Green Talks #18 – Asian multinational ESTEEM program for sustainability

Mr Ameer Virani, Group Sustainability Manager, Asian Trails

Since completing a Masters in Responsible Tourism Management in the UK in 2013, he has been working in sustainable tourism development for 10 years. He has supported NGOs to implement projects supporting local communities, social enterprises to use tourism as a tool for development, launched his own tourism-related charity called Share The Wonder and now with Asian Trails he is working towards making sustainable travel more mainstream. 

 

Beata Koziarska:

As Asian Trails, destination management company, you are committed to the idea of a responsible and sustainable travel program that protects the environment and helps bring benefits to local communities.

How long have you been implementing this idea, and are all your branches in Cambodia, China, Hong Kong, Indonesia, Laos, Malaysia, Myanmar, Singapore, Thailand and Vietnam, actively participating in this program?

Ameer Varani: We started working towards having a stronger focus on sustainable travel around 5 years. Since then, we have spent a lot of time building foundations and are now shifting our focus towards actual implementation by encouraging our clients to include more sustainable travel products in their travel itineraries.

All our branches are involved but the availability of sustainable travel products obviously differs by country.

What is the acronym of the ESTEEM program, the principles of which you implement in your sustainable operations?

E = Eat locally, S = Stay eco-friendly, T = Transport alternatively, E = Experience meaningfully, E = Empower viably, M = Make a difference.

How do you implement this program? What are the main areas of your action and influence on your customers in terms of responsible travel?

Our teams aim to incorporate the six ESTEEM principles as much as possible into our travel products in order to maximize their positive impacts and minimize their negative impacts. The main principles we are really trying to have an impact on are ‘Eat locally’ and ‘Experience meaningfully’ as this is where we can have the most influence. For example, by encouraging travellers to eat at small, local restaurants serving local dishes using locally-sourced ingredients and taking part in experiences that support individual service providers and small, local businesses.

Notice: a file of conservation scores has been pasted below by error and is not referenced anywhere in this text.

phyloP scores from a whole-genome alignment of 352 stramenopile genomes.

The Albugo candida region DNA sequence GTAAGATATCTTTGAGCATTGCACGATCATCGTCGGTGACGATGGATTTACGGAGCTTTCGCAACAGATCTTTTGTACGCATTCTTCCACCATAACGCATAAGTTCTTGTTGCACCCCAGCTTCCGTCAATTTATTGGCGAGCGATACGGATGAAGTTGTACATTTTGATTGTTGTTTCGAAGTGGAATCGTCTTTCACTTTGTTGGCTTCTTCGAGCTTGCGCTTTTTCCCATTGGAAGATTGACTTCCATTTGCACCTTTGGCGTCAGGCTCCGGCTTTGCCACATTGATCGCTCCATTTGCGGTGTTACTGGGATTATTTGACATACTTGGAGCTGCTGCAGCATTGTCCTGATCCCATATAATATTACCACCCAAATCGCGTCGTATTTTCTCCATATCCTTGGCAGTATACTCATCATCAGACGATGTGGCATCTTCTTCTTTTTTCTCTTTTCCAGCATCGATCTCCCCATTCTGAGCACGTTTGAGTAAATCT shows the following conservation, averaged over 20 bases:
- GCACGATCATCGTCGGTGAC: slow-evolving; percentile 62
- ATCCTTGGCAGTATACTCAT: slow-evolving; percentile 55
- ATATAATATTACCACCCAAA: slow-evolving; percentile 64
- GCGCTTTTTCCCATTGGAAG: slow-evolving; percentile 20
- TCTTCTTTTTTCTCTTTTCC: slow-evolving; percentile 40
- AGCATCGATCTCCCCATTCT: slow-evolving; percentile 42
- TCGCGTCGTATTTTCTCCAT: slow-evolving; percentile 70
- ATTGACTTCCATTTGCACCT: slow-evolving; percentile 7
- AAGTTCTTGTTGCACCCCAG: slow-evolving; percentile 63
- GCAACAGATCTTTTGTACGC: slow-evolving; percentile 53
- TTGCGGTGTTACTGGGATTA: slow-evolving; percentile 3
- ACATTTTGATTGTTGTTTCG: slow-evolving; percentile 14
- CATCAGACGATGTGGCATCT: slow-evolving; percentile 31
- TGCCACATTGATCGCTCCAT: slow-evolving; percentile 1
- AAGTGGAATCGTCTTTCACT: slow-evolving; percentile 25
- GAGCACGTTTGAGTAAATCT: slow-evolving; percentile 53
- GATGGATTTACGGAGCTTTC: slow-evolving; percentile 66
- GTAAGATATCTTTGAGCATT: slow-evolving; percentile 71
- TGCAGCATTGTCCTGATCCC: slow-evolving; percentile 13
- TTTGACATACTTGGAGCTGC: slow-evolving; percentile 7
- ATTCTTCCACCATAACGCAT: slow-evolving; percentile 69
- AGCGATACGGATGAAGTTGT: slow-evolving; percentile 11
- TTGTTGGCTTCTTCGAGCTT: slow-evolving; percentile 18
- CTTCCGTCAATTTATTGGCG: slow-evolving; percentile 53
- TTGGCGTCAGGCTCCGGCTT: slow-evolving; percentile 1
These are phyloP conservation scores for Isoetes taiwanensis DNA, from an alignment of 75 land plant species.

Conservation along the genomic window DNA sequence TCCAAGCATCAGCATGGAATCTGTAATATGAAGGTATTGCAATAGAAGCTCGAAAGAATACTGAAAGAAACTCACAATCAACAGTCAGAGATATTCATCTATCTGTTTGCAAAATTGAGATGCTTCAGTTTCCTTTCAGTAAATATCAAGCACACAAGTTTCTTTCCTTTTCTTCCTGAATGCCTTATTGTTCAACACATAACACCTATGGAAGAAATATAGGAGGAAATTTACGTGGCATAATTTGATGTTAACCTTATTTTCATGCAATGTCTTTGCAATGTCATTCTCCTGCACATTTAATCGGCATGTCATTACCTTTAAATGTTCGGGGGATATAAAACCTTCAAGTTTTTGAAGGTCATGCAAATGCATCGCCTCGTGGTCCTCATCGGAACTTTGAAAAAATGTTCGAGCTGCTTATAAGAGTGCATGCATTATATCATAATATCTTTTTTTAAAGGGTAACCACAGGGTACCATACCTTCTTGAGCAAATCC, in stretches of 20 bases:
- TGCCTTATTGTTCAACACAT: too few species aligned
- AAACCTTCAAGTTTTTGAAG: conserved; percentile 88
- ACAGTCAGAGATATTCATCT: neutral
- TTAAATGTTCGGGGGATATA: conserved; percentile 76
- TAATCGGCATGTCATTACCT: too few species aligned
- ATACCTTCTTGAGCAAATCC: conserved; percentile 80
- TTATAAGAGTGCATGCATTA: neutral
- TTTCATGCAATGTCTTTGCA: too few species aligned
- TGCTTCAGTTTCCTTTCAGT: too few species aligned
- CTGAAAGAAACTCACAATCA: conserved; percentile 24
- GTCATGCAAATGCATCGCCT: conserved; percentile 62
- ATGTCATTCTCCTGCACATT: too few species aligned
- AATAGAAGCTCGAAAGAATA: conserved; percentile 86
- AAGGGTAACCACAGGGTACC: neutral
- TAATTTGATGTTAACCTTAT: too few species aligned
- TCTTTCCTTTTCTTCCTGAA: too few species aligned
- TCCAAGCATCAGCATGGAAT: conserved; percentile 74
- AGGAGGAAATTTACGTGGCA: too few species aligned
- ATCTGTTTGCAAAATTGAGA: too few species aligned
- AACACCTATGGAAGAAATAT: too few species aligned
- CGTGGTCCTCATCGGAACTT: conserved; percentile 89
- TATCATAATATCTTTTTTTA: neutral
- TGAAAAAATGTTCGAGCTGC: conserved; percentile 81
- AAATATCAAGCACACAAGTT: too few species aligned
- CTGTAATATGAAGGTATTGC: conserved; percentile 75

We also focus on the other four principles but to a lesser extent, for various reasons. For example, we do not yet have a robust system for ‘Stay eco-friendly’ to evaluate the sustainability of our accommodation partners (this is a work in progress). Also, sustainable transport options between destinations are not widely available in the countries we operate in so making progress on ‘Transport alternatively’ is challenging.

How are your sustainable program offers created?

We do not create sustainable travel programs per se. Instead, what we do is look at existing travel programs and identify opportunities to make them more sustainable. The idea is to make incremental positive changes rather than aiming for 100% too soon.

This process is conducted on a tailored basis. We first look at the destinations travellers want to visit and then refer to our brand new Explore Guides to highlight sustainable travel options available to visitors to those destinations. These Explore Guides showcase high quality and positive impact restaurants, accommodation, transportation, experiences and activities in all our most popular destinations.

Do these activities apply only to individual tourist programs or to incentive travel as well?